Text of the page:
Those are the key metrics there that we think would lead to a much better outlook than what we were looking at say late last year when we made the decision to defer Guadalupe. And clearly the royalty is a big piece of where cash flow from Palmarejo goes. There is no denying that. And that's a big focus for us is trying to think through how maybe that can be improved later that could be helpful to us to Palmarejo and ultimately to Franco-Nevada.

So, that's on our minds and obviously that's stating the obvious, that’s a big deal there at Palmarejo and something that we were mindful of and are thinking about as we look at what the future Palmarejo looks like.

Chris Lichtenheldt - Dundee Capital Markets

And does that higher grade opportunity to get Guadalupe make more sense or in your mind is that something that occurs after the minimum, I think 400,000 ounces are delivered to Franco?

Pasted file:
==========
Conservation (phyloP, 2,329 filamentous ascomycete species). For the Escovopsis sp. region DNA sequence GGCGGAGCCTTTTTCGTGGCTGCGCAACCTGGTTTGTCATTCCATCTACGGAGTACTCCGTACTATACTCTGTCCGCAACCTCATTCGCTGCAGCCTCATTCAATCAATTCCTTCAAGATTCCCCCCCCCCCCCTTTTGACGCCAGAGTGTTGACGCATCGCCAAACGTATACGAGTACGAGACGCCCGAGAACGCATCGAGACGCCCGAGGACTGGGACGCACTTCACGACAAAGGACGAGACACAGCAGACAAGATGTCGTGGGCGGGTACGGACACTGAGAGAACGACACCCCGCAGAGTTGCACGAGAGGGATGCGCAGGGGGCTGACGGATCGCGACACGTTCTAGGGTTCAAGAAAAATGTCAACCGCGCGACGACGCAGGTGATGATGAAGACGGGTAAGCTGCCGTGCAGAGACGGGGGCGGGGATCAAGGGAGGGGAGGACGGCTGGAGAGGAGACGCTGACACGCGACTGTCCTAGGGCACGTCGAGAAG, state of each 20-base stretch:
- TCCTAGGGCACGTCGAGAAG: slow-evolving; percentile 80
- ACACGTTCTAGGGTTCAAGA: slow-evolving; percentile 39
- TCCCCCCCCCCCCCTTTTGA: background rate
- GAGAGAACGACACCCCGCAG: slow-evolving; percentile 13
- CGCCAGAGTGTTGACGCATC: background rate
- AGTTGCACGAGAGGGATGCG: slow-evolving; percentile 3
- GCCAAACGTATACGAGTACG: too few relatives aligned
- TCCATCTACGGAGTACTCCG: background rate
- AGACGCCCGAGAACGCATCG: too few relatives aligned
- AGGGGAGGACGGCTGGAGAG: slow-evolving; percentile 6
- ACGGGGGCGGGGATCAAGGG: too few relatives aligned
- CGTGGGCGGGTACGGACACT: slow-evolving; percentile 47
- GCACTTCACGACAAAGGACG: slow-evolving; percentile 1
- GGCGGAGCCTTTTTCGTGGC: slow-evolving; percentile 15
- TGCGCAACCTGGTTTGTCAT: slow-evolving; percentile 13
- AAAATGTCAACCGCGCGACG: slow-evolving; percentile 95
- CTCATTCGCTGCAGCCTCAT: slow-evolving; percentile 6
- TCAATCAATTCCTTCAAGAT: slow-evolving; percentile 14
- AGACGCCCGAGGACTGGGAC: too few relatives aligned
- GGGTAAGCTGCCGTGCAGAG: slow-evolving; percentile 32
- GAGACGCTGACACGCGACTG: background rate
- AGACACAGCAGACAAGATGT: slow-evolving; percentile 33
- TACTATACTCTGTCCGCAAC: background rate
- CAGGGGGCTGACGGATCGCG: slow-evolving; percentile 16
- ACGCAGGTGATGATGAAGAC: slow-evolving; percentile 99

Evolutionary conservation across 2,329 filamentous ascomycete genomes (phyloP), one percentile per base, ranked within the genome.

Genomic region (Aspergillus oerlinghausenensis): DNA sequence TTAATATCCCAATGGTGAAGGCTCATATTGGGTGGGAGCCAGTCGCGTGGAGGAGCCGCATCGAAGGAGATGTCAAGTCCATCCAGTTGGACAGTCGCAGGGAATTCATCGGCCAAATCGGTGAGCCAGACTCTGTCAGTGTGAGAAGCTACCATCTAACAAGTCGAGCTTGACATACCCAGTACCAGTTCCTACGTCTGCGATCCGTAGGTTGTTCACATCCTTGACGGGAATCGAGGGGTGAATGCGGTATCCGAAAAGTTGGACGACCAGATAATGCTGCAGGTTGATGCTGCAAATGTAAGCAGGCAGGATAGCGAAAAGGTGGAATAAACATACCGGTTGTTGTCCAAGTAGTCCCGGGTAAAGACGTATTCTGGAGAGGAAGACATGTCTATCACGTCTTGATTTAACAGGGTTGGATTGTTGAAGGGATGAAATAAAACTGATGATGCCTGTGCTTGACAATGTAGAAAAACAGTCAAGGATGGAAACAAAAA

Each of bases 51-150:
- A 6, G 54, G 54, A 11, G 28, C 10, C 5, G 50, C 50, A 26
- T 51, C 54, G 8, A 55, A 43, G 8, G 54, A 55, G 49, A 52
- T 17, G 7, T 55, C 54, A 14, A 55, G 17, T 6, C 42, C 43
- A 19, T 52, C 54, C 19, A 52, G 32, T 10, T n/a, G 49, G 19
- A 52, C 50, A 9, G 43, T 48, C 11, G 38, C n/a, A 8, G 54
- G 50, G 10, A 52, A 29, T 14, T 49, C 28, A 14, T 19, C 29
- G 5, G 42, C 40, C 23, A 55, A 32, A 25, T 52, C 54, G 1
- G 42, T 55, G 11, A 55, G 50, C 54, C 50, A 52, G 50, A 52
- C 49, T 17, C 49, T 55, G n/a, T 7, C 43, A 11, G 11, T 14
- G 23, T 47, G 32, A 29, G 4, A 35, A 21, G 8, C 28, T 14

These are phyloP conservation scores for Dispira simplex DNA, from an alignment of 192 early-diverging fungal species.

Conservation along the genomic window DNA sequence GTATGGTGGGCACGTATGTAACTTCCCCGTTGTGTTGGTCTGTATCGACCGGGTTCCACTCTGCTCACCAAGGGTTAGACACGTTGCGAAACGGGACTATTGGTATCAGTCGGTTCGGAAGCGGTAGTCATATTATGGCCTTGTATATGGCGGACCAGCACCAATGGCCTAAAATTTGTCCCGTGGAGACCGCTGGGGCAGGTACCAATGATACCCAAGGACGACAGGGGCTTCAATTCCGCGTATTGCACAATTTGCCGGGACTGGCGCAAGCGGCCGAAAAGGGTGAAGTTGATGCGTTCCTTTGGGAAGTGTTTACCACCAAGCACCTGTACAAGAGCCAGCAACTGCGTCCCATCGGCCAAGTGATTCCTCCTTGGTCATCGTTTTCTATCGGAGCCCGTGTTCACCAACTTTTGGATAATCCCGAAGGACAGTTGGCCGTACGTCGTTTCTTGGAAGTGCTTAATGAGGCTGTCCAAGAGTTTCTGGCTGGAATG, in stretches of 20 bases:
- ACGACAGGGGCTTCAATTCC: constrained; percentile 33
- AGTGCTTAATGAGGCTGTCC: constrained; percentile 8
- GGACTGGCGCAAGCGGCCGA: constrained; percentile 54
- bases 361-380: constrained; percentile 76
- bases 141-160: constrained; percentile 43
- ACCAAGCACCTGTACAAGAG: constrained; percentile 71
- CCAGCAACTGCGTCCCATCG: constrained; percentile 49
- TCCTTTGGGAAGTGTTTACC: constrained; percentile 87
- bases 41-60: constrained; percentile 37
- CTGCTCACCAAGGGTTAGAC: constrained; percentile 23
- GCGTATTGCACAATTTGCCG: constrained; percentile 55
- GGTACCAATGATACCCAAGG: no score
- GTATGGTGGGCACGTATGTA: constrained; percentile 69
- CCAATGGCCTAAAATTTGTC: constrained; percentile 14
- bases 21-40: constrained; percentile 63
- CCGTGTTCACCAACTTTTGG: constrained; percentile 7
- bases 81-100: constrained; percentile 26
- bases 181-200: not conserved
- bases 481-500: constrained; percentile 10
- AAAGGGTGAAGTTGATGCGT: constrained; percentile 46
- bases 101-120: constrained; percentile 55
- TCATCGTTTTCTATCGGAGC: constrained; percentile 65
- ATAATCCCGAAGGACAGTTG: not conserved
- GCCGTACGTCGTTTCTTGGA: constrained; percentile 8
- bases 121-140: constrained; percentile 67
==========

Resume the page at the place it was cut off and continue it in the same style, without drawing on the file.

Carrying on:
Peter Mitchell

We are still working on that Chris and that will be a key part of what we will have to talk about later this quarter in terms of timing. That’s a bit of a -- there’s a few layers to that in terms of the open pit and like Hans was talking about some of the drilling where we are having some good results there in the pit. If the economics of that surface mine extend then that sort of cracked back into our decision making around the timing of Guadalupe as well and we need to just make our choices around what’s the maximize cash flow and prioritize our efforts that way. Frank did I leave out anything that junks?

Frank Hanagarne

No, I think you probably did pretty well. I don’t -- can you comment on that Chris. Is there more to…

Chris Lichtenheldt - Dundee Capital Markets

I don’t know, I think there could be a question relative for now and we’ll look forward to the technical studies to see how it all may play out, particularly how many times you have with the higher grade, because these grades doesn’t look like potentially enough to pay all the bills once the royalty is paid.

But I’ll move on to my next question at Rochester; what type of balance sheet, I think you had some $94 million of inventory (inaudible) in inventory at Rochester primarily I presume. Can you tell how many ounces that is?